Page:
In addition to his current position at Kernan, Ross has served as chief executive officer at University Specialty Hospital and Montebello Rehabilitation Hospital, both in Baltimore. His health care career also includes service at the Shock Trauma Center of the University of Maryland Medical Center and at Saint Joseph Hospital in Lancaster, PA. Ross earned a bachelor's degree from the University of Baltimore, an MBA in health care administration from what is now Loyola University Maryland, and the Fellow certification of the American College of Healthcare Executives.
Gardner said that Ross's experience working with community-based physicians in private practice and with academic-based physicians would serve Chester River well since both types of physician practices will be important to the health systemâs future.
"My goal for the health system is to preserve its existing strengths and to build upon them in response to the changing health care needs and expectations of this community," Ross said of his new position. Among the opportunities he envisions is creating greater clinical synergies with other members of the University of Maryland Medical System, especially in clinical areas not now offered locally or in clinical areas where need exceeds existing capacity.
Ross described his leadership style as "hands-on, collaborative and inclusive." At Kernan Hospital, he noted, he is on a first-name basis with most staff members, the result of his belief in managing by being a visible presence in all areas of the hospital and at all hours of the day and night. Just as important as being visible to employees is being active and visible in the community, Ross added.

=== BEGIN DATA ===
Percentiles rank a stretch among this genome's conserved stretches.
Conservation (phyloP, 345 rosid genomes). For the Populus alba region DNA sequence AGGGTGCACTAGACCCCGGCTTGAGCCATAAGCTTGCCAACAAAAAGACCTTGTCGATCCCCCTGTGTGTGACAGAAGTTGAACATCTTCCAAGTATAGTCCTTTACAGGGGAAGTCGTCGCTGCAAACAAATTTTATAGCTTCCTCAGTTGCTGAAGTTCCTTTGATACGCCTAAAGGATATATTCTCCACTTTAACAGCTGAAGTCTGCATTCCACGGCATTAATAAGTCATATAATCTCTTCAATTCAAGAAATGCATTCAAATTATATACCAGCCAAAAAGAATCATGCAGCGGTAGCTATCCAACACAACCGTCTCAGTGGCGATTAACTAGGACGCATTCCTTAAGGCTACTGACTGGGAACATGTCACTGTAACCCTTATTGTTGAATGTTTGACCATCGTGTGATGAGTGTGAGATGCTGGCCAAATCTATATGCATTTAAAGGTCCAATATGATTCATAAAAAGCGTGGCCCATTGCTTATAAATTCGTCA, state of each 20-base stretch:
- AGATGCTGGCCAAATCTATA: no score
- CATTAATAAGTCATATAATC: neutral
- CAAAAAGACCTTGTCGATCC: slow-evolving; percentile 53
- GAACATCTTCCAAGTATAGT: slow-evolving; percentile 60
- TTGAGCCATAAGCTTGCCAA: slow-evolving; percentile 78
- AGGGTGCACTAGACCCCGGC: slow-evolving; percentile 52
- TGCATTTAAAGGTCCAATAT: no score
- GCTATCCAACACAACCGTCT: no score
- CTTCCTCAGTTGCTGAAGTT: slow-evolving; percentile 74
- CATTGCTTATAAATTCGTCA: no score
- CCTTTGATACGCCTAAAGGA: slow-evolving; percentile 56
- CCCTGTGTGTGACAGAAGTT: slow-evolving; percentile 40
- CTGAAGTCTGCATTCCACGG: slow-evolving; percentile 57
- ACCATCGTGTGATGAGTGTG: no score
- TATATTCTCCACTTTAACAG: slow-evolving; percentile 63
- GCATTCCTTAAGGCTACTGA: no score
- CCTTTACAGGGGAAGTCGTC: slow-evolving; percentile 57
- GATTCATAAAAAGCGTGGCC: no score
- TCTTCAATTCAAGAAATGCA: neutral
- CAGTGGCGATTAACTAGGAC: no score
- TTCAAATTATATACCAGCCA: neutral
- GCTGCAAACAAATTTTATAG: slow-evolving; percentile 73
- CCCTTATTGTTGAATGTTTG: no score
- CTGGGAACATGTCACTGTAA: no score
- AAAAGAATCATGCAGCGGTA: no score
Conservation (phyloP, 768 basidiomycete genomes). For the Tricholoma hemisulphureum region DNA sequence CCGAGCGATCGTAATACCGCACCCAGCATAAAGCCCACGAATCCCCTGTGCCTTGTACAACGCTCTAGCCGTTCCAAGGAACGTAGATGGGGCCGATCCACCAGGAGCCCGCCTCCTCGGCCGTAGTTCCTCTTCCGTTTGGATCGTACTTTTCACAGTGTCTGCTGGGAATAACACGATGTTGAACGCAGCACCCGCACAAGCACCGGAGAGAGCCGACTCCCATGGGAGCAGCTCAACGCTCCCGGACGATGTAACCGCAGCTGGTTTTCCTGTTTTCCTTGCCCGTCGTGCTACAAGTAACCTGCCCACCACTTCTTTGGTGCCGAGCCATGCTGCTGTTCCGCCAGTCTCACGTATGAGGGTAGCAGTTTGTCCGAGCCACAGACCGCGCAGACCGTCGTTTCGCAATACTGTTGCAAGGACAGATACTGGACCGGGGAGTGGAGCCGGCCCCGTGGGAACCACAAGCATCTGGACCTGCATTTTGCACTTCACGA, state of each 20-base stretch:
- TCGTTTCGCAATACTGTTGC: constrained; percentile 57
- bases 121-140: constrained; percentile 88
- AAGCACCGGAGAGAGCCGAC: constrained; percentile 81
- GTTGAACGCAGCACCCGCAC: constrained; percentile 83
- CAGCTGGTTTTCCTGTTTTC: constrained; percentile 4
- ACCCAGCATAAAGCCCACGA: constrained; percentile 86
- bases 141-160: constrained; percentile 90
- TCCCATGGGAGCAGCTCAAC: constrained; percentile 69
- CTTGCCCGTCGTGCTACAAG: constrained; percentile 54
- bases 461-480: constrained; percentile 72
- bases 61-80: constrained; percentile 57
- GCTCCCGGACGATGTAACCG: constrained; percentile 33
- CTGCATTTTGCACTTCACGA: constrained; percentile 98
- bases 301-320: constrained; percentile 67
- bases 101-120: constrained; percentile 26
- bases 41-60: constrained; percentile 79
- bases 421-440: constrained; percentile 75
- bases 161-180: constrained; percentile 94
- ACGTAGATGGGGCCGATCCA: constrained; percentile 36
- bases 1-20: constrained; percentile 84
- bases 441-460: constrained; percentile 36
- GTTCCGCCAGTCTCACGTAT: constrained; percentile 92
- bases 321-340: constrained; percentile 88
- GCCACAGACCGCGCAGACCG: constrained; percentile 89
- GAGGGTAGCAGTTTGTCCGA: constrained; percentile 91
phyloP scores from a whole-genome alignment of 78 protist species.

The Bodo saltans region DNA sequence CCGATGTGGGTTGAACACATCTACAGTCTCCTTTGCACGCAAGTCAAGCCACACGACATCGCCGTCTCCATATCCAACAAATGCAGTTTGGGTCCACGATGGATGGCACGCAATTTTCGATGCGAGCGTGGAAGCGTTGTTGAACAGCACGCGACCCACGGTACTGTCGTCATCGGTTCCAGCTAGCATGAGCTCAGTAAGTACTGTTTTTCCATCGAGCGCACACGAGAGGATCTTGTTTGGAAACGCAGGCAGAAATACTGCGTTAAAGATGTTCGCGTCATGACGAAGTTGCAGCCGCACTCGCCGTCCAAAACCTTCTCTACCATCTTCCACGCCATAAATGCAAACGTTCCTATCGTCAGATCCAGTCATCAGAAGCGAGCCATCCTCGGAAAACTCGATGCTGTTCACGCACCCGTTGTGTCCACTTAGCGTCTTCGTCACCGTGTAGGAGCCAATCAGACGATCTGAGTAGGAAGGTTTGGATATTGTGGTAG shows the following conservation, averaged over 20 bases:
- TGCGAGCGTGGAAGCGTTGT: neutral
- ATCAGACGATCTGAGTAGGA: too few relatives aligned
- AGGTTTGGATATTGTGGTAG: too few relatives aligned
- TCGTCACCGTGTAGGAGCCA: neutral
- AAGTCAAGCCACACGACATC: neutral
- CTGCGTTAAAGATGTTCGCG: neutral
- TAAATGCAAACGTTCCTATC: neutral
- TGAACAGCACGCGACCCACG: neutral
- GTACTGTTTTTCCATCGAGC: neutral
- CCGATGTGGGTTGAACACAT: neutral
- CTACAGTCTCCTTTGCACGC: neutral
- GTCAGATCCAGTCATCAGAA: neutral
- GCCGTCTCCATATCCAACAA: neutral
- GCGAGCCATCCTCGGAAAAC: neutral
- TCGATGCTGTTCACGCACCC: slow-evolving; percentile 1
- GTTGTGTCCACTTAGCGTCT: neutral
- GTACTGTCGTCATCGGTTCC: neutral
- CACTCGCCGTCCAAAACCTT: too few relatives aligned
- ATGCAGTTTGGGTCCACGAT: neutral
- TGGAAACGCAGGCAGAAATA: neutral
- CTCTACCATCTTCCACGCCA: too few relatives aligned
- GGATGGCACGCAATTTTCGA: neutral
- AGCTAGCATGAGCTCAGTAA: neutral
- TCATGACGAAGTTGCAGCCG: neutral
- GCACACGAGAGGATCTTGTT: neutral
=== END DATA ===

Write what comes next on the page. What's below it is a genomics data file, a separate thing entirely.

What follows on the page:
Ross has been an active community volunteer, both in Baltimore and Lancaster, and serves or has served on the governing or advisory boards of numerous organizations, including Alliance, Inc, which serves people with disabilities, the Arthritis Foundation, Easter Seal Society, B&O Railroad Museum, Coppin State University Nursing School and the Maryland Hospital Association. He is a graduate of Leadership Baltimore and Leadership Lancaster. He is an adjunct faculty member in the Department of Health Policy and Management at Johns Hopkins University. He served for more than a decade in the Maryland National Guard.